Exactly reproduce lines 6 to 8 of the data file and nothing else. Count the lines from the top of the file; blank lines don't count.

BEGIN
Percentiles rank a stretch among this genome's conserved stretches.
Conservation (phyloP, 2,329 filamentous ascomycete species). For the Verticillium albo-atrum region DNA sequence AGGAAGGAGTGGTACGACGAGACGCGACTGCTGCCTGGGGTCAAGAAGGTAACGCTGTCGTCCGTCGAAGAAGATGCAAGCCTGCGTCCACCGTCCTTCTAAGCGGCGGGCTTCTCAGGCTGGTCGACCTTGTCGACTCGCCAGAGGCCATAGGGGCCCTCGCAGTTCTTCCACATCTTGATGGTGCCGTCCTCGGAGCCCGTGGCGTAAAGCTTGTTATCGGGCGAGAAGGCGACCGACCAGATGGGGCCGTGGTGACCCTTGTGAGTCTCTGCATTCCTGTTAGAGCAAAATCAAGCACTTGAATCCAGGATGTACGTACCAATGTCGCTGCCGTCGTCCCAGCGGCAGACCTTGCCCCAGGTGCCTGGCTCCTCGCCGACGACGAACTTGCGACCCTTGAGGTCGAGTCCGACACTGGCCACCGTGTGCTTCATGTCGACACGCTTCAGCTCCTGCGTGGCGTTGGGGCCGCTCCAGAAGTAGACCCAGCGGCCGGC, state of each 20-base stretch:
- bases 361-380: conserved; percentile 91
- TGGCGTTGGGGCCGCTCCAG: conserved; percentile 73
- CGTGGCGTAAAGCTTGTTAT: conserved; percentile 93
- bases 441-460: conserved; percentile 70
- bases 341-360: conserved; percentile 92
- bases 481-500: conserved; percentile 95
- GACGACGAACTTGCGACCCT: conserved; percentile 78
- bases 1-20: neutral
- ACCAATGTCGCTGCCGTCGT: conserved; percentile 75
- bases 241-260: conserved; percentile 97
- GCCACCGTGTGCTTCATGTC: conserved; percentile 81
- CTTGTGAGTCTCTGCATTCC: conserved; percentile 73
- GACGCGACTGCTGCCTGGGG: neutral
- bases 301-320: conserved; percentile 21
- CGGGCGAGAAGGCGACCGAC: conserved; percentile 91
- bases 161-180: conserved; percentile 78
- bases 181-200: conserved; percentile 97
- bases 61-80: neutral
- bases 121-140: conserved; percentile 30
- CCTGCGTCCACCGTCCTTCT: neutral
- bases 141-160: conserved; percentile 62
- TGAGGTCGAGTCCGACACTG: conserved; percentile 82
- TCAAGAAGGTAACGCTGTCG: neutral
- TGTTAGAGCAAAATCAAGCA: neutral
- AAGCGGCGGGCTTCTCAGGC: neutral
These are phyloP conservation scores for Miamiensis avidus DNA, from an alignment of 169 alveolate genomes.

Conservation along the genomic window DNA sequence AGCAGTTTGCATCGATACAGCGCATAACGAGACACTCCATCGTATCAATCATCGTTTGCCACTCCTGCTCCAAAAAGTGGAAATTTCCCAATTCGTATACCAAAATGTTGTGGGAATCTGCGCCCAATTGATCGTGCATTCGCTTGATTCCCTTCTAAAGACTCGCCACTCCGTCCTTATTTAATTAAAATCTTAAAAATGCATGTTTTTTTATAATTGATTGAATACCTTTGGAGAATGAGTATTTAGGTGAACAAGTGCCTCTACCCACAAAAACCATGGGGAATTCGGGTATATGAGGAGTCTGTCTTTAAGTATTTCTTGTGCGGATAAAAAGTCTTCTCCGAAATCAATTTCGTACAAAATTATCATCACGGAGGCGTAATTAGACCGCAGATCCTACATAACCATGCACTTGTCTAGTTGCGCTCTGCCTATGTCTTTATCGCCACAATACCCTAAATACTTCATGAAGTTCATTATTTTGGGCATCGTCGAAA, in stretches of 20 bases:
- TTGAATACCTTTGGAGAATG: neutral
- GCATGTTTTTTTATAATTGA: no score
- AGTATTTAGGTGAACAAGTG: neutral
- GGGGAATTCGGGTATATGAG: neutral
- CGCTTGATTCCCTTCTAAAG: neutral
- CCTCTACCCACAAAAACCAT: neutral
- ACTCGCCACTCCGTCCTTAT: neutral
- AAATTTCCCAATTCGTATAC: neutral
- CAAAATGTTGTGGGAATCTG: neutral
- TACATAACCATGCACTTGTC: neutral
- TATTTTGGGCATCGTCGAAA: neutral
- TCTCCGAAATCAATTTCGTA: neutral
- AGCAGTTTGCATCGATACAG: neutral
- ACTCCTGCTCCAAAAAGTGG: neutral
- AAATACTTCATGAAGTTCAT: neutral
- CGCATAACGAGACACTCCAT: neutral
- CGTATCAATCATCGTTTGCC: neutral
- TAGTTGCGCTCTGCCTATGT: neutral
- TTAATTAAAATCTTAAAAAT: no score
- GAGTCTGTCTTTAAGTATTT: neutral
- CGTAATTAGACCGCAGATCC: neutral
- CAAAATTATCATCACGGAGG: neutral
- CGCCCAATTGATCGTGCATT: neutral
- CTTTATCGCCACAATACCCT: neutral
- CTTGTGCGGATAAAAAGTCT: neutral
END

- bases 441-460: conserved; percentile 70
- bases 341-360: conserved; percentile 92
- bases 481-500: conserved; percentile 95